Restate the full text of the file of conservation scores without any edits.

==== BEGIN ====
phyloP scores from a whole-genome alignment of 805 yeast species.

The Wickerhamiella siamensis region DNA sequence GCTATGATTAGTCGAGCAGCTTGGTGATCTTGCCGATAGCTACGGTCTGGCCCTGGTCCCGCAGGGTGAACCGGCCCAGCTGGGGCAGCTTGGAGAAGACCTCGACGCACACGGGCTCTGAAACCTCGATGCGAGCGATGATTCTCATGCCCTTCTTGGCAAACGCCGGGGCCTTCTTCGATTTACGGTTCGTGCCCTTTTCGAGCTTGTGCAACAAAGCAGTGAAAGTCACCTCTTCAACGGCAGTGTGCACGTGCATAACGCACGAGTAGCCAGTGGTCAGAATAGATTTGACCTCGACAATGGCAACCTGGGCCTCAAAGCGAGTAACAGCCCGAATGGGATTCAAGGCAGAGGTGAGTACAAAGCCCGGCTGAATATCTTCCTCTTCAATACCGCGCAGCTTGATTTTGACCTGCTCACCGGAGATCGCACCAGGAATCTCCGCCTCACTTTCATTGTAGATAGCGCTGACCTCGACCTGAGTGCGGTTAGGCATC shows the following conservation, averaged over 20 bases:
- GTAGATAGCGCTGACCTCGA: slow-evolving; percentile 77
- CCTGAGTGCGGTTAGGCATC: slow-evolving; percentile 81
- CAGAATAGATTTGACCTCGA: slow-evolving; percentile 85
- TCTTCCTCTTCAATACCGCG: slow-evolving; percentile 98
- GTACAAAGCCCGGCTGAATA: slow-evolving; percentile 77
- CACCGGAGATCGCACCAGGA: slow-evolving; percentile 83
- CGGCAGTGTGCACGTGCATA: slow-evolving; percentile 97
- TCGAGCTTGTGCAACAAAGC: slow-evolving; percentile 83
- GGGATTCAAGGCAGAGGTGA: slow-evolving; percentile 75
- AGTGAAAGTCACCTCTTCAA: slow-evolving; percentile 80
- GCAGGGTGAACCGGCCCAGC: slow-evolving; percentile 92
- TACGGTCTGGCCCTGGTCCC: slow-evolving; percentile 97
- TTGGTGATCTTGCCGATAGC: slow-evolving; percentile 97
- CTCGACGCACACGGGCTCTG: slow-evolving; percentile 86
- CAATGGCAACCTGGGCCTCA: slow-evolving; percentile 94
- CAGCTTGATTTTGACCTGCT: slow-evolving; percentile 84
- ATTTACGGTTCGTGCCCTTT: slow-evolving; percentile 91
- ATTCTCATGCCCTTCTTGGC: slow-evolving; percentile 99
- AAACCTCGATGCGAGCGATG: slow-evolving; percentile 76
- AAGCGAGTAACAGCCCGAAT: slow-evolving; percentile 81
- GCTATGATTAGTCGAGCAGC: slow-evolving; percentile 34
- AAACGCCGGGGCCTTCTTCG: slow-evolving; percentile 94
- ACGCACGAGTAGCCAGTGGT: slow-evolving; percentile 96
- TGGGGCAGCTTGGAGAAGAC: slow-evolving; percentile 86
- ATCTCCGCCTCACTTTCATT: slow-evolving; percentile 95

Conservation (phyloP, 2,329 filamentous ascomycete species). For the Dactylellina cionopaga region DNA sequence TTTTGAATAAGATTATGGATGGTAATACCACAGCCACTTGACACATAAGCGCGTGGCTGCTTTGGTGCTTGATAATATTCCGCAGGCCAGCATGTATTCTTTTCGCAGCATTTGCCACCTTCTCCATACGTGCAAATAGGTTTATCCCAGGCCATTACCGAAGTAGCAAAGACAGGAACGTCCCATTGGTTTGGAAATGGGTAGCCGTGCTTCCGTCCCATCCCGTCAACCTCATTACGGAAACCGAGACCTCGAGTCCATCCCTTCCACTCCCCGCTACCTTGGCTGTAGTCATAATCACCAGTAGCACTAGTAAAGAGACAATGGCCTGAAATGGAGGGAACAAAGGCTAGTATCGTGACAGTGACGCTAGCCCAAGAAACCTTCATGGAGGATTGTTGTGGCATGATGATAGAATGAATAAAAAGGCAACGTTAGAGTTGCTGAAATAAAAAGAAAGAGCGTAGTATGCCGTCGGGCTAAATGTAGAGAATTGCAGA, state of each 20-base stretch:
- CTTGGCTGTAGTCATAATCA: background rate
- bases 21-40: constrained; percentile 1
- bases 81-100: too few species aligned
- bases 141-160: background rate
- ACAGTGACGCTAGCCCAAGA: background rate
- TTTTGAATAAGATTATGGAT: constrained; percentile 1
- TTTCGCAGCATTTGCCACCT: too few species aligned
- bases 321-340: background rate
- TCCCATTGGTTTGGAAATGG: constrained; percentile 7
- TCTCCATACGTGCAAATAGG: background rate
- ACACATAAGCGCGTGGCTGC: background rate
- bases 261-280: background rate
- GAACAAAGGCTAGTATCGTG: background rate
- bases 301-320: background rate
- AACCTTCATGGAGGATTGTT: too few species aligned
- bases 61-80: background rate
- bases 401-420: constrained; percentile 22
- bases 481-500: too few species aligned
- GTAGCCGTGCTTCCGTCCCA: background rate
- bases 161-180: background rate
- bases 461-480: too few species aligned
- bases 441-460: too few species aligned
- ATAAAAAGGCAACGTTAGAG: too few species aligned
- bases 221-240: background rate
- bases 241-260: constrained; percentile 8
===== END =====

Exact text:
phyloP scores from a whole-genome alignment of 805 yeast species.

The Wickerhamiella siamensis region DNA sequence GCTATGATTAGTCGAGCAGCTTGGTGATCTTGCCGATAGCTACGGTCTGGCCCTGGTCCCGCAGGGTGAACCGGCCCAGCTGGGGCAGCTTGGAGAAGACCTCGACGCACACGGGCTCTGAAACCTCGATGCGAGCGATGATTCTCATGCCCTTCTTGGCAAACGCCGGGGCCTTCTTCGATTTACGGTTCGTGCCCTTTTCGAGCTTGTGCAACAAAGCAGTGAAAGTCACCTCTTCAACGGCAGTGTGCACGTGCATAACGCACGAGTAGCCAGTGGTCAGAATAGATTTGACCTCGACAATGGCAACCTGGGCCTCAAAGCGAGTAACAGCCCGAATGGGATTCAAGGCAGAGGTGAGTACAAAGCCCGGCTGAATATCTTCCTCTTCAATACCGCGCAGCTTGATTTTGACCTGCTCACCGGAGATCGCACCAGGAATCTCCGCCTCACTTTCATTGTAGATAGCGCTGACCTCGACCTGAGTGCGGTTAGGCATC shows the following conservation, averaged over 20 bases:
- GTAGATAGCGCTGACCTCGA: slow-evolving; percentile 77
- CCTGAGTGCGGTTAGGCATC: slow-evolving; percentile 81
- CAGAATAGATTTGACCTCGA: slow-evolving; percentile 85
- TCTTCCTCTTCAATACCGCG: slow-evolving; percentile 98
- GTACAAAGCCCGGCTGAATA: slow-evolving; percentile 77
- CACCGGAGATCGCACCAGGA: slow-evolving; percentile 83
- CGGCAGTGTGCACGTGCATA: slow-evolving; percentile 97
- TCGAGCTTGTGCAACAAAGC: slow-evolving; percentile 83
- GGGATTCAAGGCAGAGGTGA: slow-evolving; percentile 75
- AGTGAAAGTCACCTCTTCAA: slow-evolving; percentile 80
- GCAGGGTGAACCGGCCCAGC: slow-evolving; percentile 92
- TACGGTCTGGCCCTGGTCCC: slow-evolving; percentile 97
- TTGGTGATCTTGCCGATAGC: slow-evolving; percentile 97
- CTCGACGCACACGGGCTCTG: slow-evolving; percentile 86
- CAATGGCAACCTGGGCCTCA: slow-evolving; percentile 94
- CAGCTTGATTTTGACCTGCT: slow-evolving; percentile 84
- ATTTACGGTTCGTGCCCTTT: slow-evolving; percentile 91
- ATTCTCATGCCCTTCTTGGC: slow-evolving; percentile 99
- AAACCTCGATGCGAGCGATG: slow-evolving; percentile 76
- AAGCGAGTAACAGCCCGAAT: slow-evolving; percentile 81
- GCTATGATTAGTCGAGCAGC: slow-evolving; percentile 34
- AAACGCCGGGGCCTTCTTCG: slow-evolving; percentile 94
- ACGCACGAGTAGCCAGTGGT: slow-evolving; percentile 96
- TGGGGCAGCTTGGAGAAGAC: slow-evolving; percentile 86
- ATCTCCGCCTCACTTTCATT: slow-evolving; percentile 95

Conservation (phyloP, 2,329 filamentous ascomycete species). For the Dactylellina cionopaga region DNA sequence TTTTGAATAAGATTATGGATGGTAATACCACAGCCACTTGACACATAAGCGCGTGGCTGCTTTGGTGCTTGATAATATTCCGCAGGCCAGCATGTATTCTTTTCGCAGCATTTGCCACCTTCTCCATACGTGCAAATAGGTTTATCCCAGGCCATTACCGAAGTAGCAAAGACAGGAACGTCCCATTGGTTTGGAAATGGGTAGCCGTGCTTCCGTCCCATCCCGTCAACCTCATTACGGAAACCGAGACCTCGAGTCCATCCCTTCCACTCCCCGCTACCTTGGCTGTAGTCATAATCACCAGTAGCACTAGTAAAGAGACAATGGCCTGAAATGGAGGGAACAAAGGCTAGTATCGTGACAGTGACGCTAGCCCAAGAAACCTTCATGGAGGATTGTTGTGGCATGATGATAGAATGAATAAAAAGGCAACGTTAGAGTTGCTGAAATAAAAAGAAAGAGCGTAGTATGCCGTCGGGCTAAATGTAGAGAATTGCAGA, state of each 20-base stretch:
- CTTGGCTGTAGTCATAATCA: background rate
- bases 21-40: constrained; percentile 1
- bases 81-100: too few species aligned
- bases 141-160: background rate
- ACAGTGACGCTAGCCCAAGA: background rate
- TTTTGAATAAGATTATGGAT: constrained; percentile 1
- TTTCGCAGCATTTGCCACCT: too few species aligned
- bases 321-340: background rate
- TCCCATTGGTTTGGAAATGG: constrained; percentile 7
- TCTCCATACGTGCAAATAGG: background rate
- ACACATAAGCGCGTGGCTGC: background rate
- bases 261-280: background rate
- GAACAAAGGCTAGTATCGTG: background rate
- bases 301-320: background rate
- AACCTTCATGGAGGATTGTT: too few species aligned
- bases 61-80: background rate
- bases 401-420: constrained; percentile 22
- bases 481-500: too few species aligned
- GTAGCCGTGCTTCCGTCCCA: background rate
- bases 161-180: background rate
- bases 461-480: too few species aligned
- bases 441-460: too few species aligned
- ATAAAAAGGCAACGTTAGAG: too few species aligned
- bases 221-240: background rate
- bases 241-260: constrained; percentile 8